New member today - sharing good and not so good news

Discussion in 'ARCHIVE FORUM: Support discussions' started by germain, Jul 7, 2007.

  1. germain

    germain Registered User

    Jul 7, 2007
    342


    Hello everyone,

    I've been reading this site for a couple of days and its only now that I realise that we have been incredibly fortunate in our experiences- even tho' at the time it hasn't felt so. I think I've a few bits that others may find helpful and would like some "words of wisdom" for another dvevelopment.

    One thing that has really helped was that both parents signed Power of Attorney forms many years ago when they were really fit and about to travel abroad for a while - hubby and self are going to do this soon as well even tho' we're still in our fifties - saves so much hassle and anguish for the kids !.

    Mum is 85 now and was diagnosed with Alzheimers around 4 years ago - went straight onto Reminyl - thanks mainly to the efforts of my incredibly pushy sister !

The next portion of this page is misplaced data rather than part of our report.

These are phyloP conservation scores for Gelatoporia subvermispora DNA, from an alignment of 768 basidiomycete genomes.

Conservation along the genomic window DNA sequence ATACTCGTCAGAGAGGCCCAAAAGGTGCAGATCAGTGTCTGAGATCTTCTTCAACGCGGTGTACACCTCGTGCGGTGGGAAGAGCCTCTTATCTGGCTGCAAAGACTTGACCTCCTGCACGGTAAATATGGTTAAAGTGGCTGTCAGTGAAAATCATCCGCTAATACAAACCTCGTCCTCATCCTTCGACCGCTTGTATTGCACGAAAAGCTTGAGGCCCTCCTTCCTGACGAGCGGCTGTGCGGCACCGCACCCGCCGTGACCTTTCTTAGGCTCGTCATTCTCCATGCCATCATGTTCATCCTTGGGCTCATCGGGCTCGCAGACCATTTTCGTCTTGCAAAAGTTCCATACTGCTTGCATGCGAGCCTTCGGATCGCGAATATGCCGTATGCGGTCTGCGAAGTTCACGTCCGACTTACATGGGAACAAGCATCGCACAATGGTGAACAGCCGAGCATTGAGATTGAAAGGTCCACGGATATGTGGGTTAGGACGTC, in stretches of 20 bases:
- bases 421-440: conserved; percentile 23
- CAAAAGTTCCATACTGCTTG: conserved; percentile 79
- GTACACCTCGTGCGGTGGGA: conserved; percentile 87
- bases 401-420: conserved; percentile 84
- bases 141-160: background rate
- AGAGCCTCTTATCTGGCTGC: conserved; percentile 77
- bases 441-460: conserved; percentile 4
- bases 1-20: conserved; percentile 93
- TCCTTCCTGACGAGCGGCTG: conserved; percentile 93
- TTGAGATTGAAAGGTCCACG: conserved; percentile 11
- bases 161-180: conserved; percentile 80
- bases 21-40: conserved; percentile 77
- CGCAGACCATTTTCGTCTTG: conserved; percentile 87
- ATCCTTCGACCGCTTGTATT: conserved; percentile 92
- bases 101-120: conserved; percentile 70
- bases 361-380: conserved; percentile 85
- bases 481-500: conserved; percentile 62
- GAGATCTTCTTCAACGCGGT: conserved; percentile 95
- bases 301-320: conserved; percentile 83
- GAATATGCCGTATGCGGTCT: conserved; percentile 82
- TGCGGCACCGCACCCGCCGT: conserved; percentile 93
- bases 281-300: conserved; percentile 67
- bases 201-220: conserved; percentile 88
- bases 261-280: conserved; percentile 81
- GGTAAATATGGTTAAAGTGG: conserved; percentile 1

So lesson one for us was that if you don't absolutely insist you can be sidelined.
    (and how NICE can say it doesn't help I just don't know)

    Her dementia has worsened over the last three years or so but very slowly. She has just about managed to remain at home during this time with a lot of support - a daily carer and two days a week at a day centre - which has been wonderful in keeping her socialised and a bit active - can't recommend these places highly enough. Even tho' she moaned non-stop about having to go out , the reports from the Day Centre Manager were that once there she joined in, ate well and appeared to enjoy herself !